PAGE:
John Bolton visited Turkey on Tuesday to smooth over differences about a possible US withdrawal from Syria and the fate of the Syrian Kurdish YPG militia, and boy were the Turks happy to see him:
Turkish President Recep Tayyip Erdogan scolded and snubbed visiting White House national security adviser John Bolton on Tuesday, saying that he had made a “very serious mistake” by demanding protection for U.S.-backed Kurdish fighters in Syria.
Turkish media reported that Erdogan refused to meet with Bolton, though a Turkish presidential spokesman said the meeting was “never confirmed.”
Erdogan’s remarks, during a speech in Ankara, were a response to comments Bolton made Sunday in Israel outlining conditions for a U.S. troop departure from Syria. Those conditions included protection for thousands of Syrian Kurdish fighters who have been trained and armed by the United States to fight the Islamic State militant group.
Sounds like a fun visit. Bolton met with İbrahim Kalın, a close Erdoğan adviser, and that apparently went so well that afterward Bolton abruptly canceled his planned press conference and bolted for the airport. Prior to Bolton’s arrival, Turkish media reported that Ankara would be demanding that the US take back any weapons it had provided to the YPG before leaving Syria, and turn over its 16 Syrian bases to Turkish control, demands to which I think we can assume Bolton didn’t agree.
A car bomb killed two police officers at a checkpoint in Tikrit on Tuesday. Presumably ISIS was responsible though it didn’t make any claims to that effect.
Benjamin Netanyahu has been fixated on formalizing Israel’s annexation of the Golan lately, pressuring the Trump administration to recognize it as Israeli territory and making pronouncements that Israel will never give the occupied territory up. There would seem to be two reasons for this–one, Israel has an election coming up soon, and two, with Arab leaders bringing Bashar al-Assad back into the fold (and thus his Golan beef with him), Netanyahu wants to make his position clear to them. In doing so, as Akiva Eldar notes in the link above, he risks tossing aside all the anti-Iran diplomatic inroads Israel has made recently in the Arab world in favor of strengthening his position as the leader of the Israeli far right.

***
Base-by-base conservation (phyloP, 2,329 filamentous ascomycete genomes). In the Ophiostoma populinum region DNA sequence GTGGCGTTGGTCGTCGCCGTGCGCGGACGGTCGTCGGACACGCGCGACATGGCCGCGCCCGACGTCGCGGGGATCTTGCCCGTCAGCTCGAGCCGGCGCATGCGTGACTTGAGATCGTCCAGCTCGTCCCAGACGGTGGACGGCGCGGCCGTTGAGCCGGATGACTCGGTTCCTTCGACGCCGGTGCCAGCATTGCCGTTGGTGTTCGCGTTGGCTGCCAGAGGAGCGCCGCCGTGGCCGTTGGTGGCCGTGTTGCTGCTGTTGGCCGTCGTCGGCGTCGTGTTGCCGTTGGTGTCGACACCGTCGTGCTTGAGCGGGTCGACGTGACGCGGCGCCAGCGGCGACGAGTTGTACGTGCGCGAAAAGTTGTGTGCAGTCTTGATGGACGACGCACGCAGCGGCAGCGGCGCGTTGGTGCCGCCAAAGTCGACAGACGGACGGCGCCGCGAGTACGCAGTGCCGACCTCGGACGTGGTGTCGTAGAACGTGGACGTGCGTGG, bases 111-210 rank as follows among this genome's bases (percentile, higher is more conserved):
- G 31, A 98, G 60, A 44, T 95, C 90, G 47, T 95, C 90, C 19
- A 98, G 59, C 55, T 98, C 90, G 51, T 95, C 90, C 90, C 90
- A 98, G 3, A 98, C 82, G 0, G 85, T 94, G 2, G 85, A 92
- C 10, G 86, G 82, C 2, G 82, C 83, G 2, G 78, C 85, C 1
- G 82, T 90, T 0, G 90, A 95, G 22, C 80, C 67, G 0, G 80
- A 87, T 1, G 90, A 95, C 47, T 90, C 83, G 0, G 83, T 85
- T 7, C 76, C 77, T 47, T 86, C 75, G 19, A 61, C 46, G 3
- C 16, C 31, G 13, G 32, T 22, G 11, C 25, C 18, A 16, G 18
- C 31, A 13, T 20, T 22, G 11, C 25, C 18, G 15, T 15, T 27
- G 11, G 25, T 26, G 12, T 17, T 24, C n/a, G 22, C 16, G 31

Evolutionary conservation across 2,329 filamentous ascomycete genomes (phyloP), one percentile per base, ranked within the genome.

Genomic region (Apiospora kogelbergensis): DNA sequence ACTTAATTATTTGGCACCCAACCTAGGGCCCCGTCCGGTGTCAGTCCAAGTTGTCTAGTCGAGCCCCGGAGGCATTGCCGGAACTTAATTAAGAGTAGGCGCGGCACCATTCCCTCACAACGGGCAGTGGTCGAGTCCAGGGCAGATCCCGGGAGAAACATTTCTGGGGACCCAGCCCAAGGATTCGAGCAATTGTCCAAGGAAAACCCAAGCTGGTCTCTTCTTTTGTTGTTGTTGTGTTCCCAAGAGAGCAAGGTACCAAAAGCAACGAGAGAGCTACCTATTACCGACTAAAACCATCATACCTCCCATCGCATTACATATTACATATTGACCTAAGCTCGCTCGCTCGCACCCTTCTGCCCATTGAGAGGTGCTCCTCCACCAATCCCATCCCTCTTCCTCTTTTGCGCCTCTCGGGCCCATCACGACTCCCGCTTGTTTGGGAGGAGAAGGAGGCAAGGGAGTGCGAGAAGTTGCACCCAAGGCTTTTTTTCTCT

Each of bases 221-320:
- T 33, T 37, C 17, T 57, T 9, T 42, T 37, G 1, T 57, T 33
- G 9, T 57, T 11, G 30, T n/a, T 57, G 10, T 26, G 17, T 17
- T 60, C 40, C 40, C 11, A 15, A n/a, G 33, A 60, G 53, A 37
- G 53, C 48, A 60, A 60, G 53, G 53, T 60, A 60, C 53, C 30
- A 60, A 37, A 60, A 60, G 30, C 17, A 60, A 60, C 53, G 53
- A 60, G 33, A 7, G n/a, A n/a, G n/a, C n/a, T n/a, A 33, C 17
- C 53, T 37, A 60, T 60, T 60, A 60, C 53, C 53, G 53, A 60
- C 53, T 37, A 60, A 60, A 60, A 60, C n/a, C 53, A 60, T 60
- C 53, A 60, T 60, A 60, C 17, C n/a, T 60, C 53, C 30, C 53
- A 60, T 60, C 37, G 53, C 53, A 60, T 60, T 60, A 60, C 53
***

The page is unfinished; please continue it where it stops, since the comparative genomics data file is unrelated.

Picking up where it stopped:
As expected, the Egyptian government announced on Tuesday that it’s closing the Rafah border crossing from Gaza into Egypt now that the Palestinian Authority has withdrawn its personnel and left the facility in Hamas’s hands. The crossing from Egypt into Gaza remains open for Palestinians who are returning home.
According to Saudi media, the kingdom’s security forces killed several (perhaps as many as seven) “wanted people” in an operation in predominantly Shiʿa Qatif province. Qatif’s Shiʿa are fairly restive, owing to the considerable systemic discrimination they face in Wahhabi Saudi Arabia, and are in turn frequently targeted for heavy-handed suppression by police and other security forces.
The Dutch government on Tuesday accused Iran of conducting two assassinations of Iranian nationals on Dutch soil, one of a suspected anti-government terrorist in 2015 and the other of an Iranian Arab activist in 2017. This triggered European Union sanctions against two Iranian individuals and the country’s military intelligence service. In response, Iranian Foreign Minister Mohammad Javad Zarif tweeted this:
Which is not exactly responsive to the charges from the Netherlands, but also isn’t wrong.
The Trump administration brought in another Iran hawk on Tuesday, hiring Richard Goldberg away from the Foundation for
Bombing Iran Defense of Democracies to serve on the National Security Council. This is a smart move. I mean, FDD has been writing Trump’s Iran policy from outside the administration this whole time, so why not just move them right into the White House? Far more efficient that way.